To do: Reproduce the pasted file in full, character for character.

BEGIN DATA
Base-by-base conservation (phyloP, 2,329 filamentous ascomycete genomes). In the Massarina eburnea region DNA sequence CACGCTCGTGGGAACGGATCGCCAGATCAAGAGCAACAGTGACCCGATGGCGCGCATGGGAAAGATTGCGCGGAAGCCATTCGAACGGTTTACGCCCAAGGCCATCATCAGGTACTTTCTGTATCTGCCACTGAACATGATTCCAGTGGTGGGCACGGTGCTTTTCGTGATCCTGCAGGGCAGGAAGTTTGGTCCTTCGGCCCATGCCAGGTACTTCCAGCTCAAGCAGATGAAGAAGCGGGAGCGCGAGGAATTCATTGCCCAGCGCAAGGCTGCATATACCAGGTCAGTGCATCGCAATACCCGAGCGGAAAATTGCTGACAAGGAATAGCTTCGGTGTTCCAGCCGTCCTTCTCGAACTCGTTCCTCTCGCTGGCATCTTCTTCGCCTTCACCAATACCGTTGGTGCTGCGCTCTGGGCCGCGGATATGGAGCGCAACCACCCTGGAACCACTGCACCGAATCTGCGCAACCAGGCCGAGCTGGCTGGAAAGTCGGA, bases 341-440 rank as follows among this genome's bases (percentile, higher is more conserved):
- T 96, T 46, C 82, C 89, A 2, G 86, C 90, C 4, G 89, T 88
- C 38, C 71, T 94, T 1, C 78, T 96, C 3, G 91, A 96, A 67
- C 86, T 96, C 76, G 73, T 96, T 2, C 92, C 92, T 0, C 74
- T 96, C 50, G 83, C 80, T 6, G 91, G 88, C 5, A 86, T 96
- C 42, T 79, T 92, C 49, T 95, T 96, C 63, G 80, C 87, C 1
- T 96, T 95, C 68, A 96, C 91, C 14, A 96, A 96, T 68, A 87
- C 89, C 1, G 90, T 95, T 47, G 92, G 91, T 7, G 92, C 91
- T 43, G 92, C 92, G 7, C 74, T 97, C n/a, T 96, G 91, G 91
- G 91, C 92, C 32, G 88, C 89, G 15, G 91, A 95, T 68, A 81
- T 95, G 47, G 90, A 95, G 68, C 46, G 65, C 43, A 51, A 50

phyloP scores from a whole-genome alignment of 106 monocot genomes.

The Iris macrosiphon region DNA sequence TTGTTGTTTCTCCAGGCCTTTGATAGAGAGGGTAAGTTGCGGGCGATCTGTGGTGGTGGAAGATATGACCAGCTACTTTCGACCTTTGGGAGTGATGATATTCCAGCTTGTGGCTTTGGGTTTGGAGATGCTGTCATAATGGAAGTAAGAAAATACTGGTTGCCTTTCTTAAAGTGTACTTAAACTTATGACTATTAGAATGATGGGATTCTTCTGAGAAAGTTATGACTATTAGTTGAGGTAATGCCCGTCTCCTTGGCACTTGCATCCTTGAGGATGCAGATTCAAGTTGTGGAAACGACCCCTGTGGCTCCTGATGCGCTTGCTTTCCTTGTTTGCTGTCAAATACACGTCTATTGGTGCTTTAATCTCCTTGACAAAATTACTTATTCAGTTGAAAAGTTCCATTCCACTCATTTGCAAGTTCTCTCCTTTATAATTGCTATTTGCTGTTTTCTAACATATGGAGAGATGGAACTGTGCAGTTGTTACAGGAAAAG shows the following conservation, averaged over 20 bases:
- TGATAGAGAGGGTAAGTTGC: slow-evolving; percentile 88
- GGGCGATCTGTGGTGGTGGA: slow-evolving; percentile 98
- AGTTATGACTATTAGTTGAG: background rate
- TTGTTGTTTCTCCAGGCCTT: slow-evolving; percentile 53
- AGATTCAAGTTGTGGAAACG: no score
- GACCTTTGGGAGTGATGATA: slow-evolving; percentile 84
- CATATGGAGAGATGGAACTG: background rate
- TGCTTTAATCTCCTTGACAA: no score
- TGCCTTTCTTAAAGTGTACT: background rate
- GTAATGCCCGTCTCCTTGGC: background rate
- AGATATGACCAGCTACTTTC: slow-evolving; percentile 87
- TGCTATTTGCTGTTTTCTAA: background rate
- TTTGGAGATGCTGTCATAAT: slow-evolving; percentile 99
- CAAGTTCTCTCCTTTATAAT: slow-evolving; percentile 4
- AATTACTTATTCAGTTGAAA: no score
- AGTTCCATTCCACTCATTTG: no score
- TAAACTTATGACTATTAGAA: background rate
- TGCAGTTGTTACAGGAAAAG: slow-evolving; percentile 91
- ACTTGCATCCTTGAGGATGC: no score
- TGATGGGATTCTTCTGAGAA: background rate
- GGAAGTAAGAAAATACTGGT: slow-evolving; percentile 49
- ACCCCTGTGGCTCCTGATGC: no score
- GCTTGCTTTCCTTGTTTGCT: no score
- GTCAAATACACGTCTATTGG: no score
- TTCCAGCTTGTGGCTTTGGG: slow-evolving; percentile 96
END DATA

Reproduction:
Base-by-base conservation (phyloP, 2,329 filamentous ascomycete genomes). In the Massarina eburnea region DNA sequence CACGCTCGTGGGAACGGATCGCCAGATCAAGAGCAACAGTGACCCGATGGCGCGCATGGGAAAGATTGCGCGGAAGCCATTCGAACGGTTTACGCCCAAGGCCATCATCAGGTACTTTCTGTATCTGCCACTGAACATGATTCCAGTGGTGGGCACGGTGCTTTTCGTGATCCTGCAGGGCAGGAAGTTTGGTCCTTCGGCCCATGCCAGGTACTTCCAGCTCAAGCAGATGAAGAAGCGGGAGCGCGAGGAATTCATTGCCCAGCGCAAGGCTGCATATACCAGGTCAGTGCATCGCAATACCCGAGCGGAAAATTGCTGACAAGGAATAGCTTCGGTGTTCCAGCCGTCCTTCTCGAACTCGTTCCTCTCGCTGGCATCTTCTTCGCCTTCACCAATACCGTTGGTGCTGCGCTCTGGGCCGCGGATATGGAGCGCAACCACCCTGGAACCACTGCACCGAATCTGCGCAACCAGGCCGAGCTGGCTGGAAAGTCGGA, bases 341-440 rank as follows among this genome's bases (percentile, higher is more conserved):
- T 96, T 46, C 82, C 89, A 2, G 86, C 90, C 4, G 89, T 88
- C 38, C 71, T 94, T 1, C 78, T 96, C 3, G 91, A 96, A 67
- C 86, T 96, C 76, G 73, T 96, T 2, C 92, C 92, T 0, C 74
- T 96, C 50, G 83, C 80, T 6, G 91, G 88, C 5, A 86, T 96
- C 42, T 79, T 92, C 49, T 95, T 96, C 63, G 80, C 87, C 1
- T 96, T 95, C 68, A 96, C 91, C 14, A 96, A 96, T 68, A 87
- C 89, C 1, G 90, T 95, T 47, G 92, G 91, T 7, G 92, C 91
- T 43, G 92, C 92, G 7, C 74, T 97, C n/a, T 96, G 91, G 91
- G 91, C 92, C 32, G 88, C 89, G 15, G 91, A 95, T 68, A 81
- T 95, G 47, G 90, A 95, G 68, C 46, G 65, C 43, A 51, A 50

phyloP scores from a whole-genome alignment of 106 monocot genomes.

The Iris macrosiphon region DNA sequence TTGTTGTTTCTCCAGGCCTTTGATAGAGAGGGTAAGTTGCGGGCGATCTGTGGTGGTGGAAGATATGACCAGCTACTTTCGACCTTTGGGAGTGATGATATTCCAGCTTGTGGCTTTGGGTTTGGAGATGCTGTCATAATGGAAGTAAGAAAATACTGGTTGCCTTTCTTAAAGTGTACTTAAACTTATGACTATTAGAATGATGGGATTCTTCTGAGAAAGTTATGACTATTAGTTGAGGTAATGCCCGTCTCCTTGGCACTTGCATCCTTGAGGATGCAGATTCAAGTTGTGGAAACGACCCCTGTGGCTCCTGATGCGCTTGCTTTCCTTGTTTGCTGTCAAATACACGTCTATTGGTGCTTTAATCTCCTTGACAAAATTACTTATTCAGTTGAAAAGTTCCATTCCACTCATTTGCAAGTTCTCTCCTTTATAATTGCTATTTGCTGTTTTCTAACATATGGAGAGATGGAACTGTGCAGTTGTTACAGGAAAAG shows the following conservation, averaged over 20 bases:
- TGATAGAGAGGGTAAGTTGC: slow-evolving; percentile 88
- GGGCGATCTGTGGTGGTGGA: slow-evolving; percentile 98
- AGTTATGACTATTAGTTGAG: background rate
- TTGTTGTTTCTCCAGGCCTT: slow-evolving; percentile 53
- AGATTCAAGTTGTGGAAACG: no score
- GACCTTTGGGAGTGATGATA: slow-evolving; percentile 84
- CATATGGAGAGATGGAACTG: background rate
- TGCTTTAATCTCCTTGACAA: no score
- TGCCTTTCTTAAAGTGTACT: background rate
- GTAATGCCCGTCTCCTTGGC: background rate
- AGATATGACCAGCTACTTTC: slow-evolving; percentile 87
- TGCTATTTGCTGTTTTCTAA: background rate
- TTTGGAGATGCTGTCATAAT: slow-evolving; percentile 99
- CAAGTTCTCTCCTTTATAAT: slow-evolving; percentile 4
- AATTACTTATTCAGTTGAAA: no score
- AGTTCCATTCCACTCATTTG: no score
- TAAACTTATGACTATTAGAA: background rate
- TGCAGTTGTTACAGGAAAAG: slow-evolving; percentile 91
- ACTTGCATCCTTGAGGATGC: no score
- TGATGGGATTCTTCTGAGAA: background rate
- GGAAGTAAGAAAATACTGGT: slow-evolving; percentile 49
- ACCCCTGTGGCTCCTGATGC: no score
- GCTTGCTTTCCTTGTTTGCT: no score
- GTCAAATACACGTCTATTGG: no score
- TTCCAGCTTGTGGCTTTGGG: slow-evolving; percentile 96